A Hundred And Seventy Chinese Poems

Author: Various
Page: 244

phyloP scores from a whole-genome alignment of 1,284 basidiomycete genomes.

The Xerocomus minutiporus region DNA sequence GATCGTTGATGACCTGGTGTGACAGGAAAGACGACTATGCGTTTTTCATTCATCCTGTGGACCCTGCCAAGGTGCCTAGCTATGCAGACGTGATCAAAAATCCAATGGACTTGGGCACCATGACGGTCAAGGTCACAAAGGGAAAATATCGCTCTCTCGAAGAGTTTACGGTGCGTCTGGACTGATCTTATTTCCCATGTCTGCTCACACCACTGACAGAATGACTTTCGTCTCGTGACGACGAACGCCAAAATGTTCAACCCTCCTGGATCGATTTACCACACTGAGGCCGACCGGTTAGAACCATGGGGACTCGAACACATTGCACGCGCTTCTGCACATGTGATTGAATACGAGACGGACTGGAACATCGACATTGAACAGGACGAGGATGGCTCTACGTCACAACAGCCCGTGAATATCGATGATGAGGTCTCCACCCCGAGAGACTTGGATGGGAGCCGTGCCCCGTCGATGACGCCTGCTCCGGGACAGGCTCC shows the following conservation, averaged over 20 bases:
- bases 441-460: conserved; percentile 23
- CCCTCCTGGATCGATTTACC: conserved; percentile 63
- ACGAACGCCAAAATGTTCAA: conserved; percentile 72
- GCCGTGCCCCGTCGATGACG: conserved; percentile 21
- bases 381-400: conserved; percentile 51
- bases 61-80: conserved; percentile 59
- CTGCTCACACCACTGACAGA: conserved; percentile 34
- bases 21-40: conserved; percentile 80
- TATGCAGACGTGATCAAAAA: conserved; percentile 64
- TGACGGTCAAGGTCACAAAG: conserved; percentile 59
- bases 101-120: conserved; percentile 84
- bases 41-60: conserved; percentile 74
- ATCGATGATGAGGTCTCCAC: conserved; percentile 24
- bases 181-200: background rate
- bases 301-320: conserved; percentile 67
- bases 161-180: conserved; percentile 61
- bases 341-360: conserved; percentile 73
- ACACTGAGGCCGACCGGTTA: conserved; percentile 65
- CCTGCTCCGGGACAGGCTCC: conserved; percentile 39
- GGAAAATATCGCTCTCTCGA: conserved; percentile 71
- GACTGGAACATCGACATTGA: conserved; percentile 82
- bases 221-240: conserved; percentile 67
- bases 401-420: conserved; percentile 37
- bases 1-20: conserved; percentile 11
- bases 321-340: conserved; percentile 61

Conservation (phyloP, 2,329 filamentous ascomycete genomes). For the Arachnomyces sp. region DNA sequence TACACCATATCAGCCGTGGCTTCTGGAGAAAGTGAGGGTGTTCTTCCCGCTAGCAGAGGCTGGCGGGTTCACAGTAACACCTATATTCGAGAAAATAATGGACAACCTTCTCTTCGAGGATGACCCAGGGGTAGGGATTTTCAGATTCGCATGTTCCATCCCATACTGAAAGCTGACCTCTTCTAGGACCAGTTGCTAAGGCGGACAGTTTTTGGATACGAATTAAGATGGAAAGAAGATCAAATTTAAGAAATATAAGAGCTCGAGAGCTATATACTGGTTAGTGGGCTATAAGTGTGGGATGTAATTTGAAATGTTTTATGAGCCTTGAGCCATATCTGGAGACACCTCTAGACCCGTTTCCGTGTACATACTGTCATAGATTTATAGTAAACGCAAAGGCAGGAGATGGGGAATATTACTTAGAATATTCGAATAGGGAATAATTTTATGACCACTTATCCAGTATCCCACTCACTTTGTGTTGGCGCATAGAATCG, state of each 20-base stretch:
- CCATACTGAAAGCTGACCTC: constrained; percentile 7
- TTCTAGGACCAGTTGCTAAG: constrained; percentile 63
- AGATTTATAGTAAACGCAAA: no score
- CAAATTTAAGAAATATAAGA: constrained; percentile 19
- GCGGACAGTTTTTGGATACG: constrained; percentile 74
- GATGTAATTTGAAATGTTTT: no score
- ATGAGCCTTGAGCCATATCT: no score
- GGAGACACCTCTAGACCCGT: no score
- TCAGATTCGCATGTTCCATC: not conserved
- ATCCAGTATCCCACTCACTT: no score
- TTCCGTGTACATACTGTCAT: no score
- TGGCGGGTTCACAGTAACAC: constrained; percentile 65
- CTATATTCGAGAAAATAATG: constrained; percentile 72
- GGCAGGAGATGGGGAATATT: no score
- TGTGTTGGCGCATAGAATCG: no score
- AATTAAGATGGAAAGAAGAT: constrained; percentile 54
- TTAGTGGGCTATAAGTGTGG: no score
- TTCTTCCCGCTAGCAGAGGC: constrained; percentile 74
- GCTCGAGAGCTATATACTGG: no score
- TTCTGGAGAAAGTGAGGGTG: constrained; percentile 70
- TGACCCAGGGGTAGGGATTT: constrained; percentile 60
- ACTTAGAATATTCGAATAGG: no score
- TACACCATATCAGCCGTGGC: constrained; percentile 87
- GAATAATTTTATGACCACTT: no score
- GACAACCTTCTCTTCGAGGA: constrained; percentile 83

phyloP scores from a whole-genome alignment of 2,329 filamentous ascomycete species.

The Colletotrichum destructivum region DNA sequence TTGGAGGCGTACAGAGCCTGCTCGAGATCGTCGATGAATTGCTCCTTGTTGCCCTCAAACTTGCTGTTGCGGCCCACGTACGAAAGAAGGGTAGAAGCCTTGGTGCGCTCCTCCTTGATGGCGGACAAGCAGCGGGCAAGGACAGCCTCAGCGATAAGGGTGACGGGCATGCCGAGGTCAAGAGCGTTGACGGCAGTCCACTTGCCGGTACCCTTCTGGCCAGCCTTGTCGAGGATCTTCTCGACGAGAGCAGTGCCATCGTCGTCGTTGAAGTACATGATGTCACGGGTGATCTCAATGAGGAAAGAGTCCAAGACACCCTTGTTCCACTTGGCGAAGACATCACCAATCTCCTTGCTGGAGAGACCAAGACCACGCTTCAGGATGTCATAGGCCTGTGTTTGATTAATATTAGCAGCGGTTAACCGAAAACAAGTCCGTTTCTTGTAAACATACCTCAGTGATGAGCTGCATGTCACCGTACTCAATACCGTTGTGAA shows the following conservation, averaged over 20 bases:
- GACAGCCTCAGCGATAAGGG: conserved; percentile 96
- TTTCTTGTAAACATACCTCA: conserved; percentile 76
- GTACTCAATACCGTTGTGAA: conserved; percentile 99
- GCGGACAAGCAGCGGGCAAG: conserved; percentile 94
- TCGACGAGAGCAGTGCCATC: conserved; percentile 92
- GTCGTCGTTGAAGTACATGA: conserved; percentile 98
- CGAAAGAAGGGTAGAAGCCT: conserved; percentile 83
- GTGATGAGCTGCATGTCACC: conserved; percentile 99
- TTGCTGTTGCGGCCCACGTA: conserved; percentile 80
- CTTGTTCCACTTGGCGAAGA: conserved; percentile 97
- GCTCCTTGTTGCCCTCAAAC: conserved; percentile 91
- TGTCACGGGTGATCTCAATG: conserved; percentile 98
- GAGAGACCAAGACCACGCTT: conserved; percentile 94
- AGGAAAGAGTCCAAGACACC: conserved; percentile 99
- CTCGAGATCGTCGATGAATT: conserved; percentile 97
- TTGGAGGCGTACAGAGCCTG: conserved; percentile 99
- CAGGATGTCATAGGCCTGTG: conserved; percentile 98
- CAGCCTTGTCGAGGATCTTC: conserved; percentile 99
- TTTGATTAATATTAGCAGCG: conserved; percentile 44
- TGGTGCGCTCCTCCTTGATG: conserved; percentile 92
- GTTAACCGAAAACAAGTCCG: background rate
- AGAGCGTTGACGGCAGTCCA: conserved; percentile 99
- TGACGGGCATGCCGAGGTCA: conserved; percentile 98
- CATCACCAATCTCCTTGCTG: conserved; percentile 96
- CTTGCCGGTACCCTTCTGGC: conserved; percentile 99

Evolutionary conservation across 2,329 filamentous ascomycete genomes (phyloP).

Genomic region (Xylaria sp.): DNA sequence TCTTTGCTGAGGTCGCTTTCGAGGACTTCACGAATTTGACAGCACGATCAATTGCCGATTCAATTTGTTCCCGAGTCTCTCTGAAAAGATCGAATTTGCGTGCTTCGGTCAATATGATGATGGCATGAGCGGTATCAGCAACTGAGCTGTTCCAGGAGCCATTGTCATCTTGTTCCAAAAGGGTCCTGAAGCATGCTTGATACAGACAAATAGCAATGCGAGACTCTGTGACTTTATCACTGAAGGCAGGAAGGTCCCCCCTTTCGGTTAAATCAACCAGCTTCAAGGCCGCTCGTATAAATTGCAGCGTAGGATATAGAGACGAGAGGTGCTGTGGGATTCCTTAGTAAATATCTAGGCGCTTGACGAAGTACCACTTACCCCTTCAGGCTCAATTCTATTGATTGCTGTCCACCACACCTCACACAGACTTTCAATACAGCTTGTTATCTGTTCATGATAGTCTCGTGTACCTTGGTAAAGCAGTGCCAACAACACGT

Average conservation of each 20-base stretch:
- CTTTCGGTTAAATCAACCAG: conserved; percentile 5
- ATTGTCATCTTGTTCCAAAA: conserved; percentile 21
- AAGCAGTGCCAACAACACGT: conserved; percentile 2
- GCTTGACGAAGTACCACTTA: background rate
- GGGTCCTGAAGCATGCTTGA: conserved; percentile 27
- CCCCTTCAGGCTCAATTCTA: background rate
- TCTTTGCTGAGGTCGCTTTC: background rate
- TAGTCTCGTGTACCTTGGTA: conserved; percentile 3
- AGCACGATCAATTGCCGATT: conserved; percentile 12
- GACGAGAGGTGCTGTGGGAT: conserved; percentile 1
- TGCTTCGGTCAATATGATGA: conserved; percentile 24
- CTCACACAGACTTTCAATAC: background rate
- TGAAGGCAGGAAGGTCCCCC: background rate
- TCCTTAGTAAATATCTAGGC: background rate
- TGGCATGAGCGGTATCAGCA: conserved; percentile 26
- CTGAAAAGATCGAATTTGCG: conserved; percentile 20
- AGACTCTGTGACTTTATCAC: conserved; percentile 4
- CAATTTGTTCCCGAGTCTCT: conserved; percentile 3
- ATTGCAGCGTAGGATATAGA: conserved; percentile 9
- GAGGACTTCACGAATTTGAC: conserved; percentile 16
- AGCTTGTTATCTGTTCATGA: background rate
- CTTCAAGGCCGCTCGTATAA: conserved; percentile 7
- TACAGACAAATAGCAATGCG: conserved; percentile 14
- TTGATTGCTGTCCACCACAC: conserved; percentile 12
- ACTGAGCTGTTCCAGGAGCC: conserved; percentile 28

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A Hundred And Seventy Chinese Poems Certain elements are found, but in varying degree, in all human speech. It is difficult to conceive of a language in which rhyme, stress-accent, and tone-accent would not to some extent occur. In all languages some vowel-sounds are shorter than others and, in certain cases, two consecutive words begin with the same sound. Other such characteristics could be enumerated, but for the purposes of poetry it is these elements which man has principally exploited. English poetry has used chiefly rhyme, stress, and alliteration. It is doubtful if tone has ever played a part; a conscious use has sporadically been made of quantity. Poetry naturally utilizes the most marked and definite characteristics of the language in which it is written. Such characteristics are used consciously by the poet; but less important elements also play their part, often only in a negative way. Thus the Japanese actually avoid rhyme; the Greeks did not exploit it, but seem to have tolerated it when it occurred accidentally. The expedients consciously used by the Chinese before the sixth century were rhyme and length of line. A third element, inherent in the language, was not exploited before that date, but must always have been a factor in instinctive considerations of euphony. This element was “tone.” Chinese prosody distinguishes between two tones, a “flat” and a “deflected.” In the first the syllable is enunciated in a level manner: the voice neither rises nor sinks. In the second, it (1) rises, (2) sinks, (3) is abruptly arrested. These varieties make up the Four Tones of Classical Chinese. The “deflected” tones are distinctly more emphatic, and so have a faint analogy to our stressed syllables. They are also, in an even more remote way, analogous to the long vowels of Latin prosody. A line ending with a “level” has consequently to some extent the effect of a “feminine ending.” Certain causes, which I need not specify here, led to an increasing importance of “tone” in the Chinese language from the fifth century onwards. It was natural that this change should be reflected in Chinese prosody. A certain Shēn Yo (a.d. 441-513) first propounded the laws of tone-succession in poetry. From that time till the eighth century the Lü-shih or “strictly regulated poem” gradually evolved. But poets continued (and continue till to-day), side by side with their lü-shih, to write in the old metre which disregards tone, calling such poemsKu shih, “old poems.” Previous European statements about Chinese prosody should be accepted with great caution. Writers have attempted to define the lü-shih with far too great precision.